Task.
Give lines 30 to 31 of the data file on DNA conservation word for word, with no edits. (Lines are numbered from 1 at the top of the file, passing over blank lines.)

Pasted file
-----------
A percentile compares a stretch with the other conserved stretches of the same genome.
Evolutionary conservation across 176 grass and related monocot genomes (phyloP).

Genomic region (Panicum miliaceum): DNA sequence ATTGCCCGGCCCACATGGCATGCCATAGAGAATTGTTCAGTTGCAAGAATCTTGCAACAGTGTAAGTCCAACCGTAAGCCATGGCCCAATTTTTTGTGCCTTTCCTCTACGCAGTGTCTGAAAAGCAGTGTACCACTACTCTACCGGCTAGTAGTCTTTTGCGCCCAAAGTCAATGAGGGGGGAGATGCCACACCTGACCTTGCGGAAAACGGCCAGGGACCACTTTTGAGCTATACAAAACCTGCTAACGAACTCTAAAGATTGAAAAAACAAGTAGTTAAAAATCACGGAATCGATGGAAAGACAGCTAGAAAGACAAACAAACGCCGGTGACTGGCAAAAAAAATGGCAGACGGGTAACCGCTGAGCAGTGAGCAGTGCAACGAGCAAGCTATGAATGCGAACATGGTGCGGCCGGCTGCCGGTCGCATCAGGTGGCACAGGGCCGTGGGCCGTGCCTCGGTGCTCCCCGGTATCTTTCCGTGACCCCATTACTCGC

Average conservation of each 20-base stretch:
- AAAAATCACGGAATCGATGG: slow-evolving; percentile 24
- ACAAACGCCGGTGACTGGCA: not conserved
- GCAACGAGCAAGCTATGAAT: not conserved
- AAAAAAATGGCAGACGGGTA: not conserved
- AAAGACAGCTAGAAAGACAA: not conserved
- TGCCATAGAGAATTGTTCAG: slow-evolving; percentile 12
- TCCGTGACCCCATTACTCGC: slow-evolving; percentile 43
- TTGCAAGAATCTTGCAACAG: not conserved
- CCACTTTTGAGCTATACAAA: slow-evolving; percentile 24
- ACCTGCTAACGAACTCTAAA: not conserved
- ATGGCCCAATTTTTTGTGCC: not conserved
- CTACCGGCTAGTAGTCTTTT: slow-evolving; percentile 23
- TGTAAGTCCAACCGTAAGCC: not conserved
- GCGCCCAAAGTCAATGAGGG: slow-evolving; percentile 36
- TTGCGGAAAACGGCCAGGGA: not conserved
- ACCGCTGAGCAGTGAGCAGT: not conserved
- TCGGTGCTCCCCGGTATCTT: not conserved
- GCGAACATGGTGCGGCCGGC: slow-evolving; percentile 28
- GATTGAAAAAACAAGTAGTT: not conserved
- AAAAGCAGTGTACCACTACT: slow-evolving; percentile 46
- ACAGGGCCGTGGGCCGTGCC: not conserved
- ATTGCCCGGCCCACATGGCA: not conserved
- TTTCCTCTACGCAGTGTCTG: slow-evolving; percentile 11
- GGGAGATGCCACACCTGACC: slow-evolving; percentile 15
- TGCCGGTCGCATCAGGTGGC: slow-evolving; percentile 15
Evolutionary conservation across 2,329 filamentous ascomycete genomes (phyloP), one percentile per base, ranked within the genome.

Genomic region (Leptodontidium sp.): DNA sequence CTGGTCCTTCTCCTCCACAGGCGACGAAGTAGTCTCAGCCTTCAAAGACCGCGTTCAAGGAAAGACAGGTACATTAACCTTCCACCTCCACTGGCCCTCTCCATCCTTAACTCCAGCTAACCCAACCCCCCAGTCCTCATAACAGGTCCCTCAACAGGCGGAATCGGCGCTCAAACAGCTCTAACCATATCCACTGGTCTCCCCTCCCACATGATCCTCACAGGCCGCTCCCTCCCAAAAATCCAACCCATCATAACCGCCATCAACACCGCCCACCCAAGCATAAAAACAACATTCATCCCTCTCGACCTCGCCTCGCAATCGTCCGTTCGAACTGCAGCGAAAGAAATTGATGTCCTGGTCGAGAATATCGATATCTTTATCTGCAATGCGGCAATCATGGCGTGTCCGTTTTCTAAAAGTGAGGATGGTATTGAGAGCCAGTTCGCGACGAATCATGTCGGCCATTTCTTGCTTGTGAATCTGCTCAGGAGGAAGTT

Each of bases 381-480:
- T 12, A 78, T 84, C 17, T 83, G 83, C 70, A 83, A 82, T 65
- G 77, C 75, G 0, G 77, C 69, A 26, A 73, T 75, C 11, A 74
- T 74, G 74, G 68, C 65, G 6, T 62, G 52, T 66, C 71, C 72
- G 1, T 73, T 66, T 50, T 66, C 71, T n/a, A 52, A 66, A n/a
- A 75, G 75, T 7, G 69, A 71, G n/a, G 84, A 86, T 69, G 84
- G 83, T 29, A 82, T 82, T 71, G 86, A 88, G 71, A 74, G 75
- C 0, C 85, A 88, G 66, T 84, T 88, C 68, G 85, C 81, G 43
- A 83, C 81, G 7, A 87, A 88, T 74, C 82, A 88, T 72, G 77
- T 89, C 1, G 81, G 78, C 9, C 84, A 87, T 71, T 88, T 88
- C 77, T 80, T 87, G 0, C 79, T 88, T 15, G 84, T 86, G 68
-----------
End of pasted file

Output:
Evolutionary conservation across 2,329 filamentous ascomycete genomes (phyloP), one percentile per base, ranked within the genome.

Genomic region (Leptodontidium sp.): DNA sequence CTGGTCCTTCTCCTCCACAGGCGACGAAGTAGTCTCAGCCTTCAAAGACCGCGTTCAAGGAAAGACAGGTACATTAACCTTCCACCTCCACTGGCCCTCTCCATCCTTAACTCCAGCTAACCCAACCCCCCAGTCCTCATAACAGGTCCCTCAACAGGCGGAATCGGCGCTCAAACAGCTCTAACCATATCCACTGGTCTCCCCTCCCACATGATCCTCACAGGCCGCTCCCTCCCAAAAATCCAACCCATCATAACCGCCATCAACACCGCCCACCCAAGCATAAAAACAACATTCATCCCTCTCGACCTCGCCTCGCAATCGTCCGTTCGAACTGCAGCGAAAGAAATTGATGTCCTGGTCGAGAATATCGATATCTTTATCTGCAATGCGGCAATCATGGCGTGTCCGTTTTCTAAAAGTGAGGATGGTATTGAGAGCCAGTTCGCGACGAATCATGTCGGCCATTTCTTGCTTGTGAATCTGCTCAGGAGGAAGTT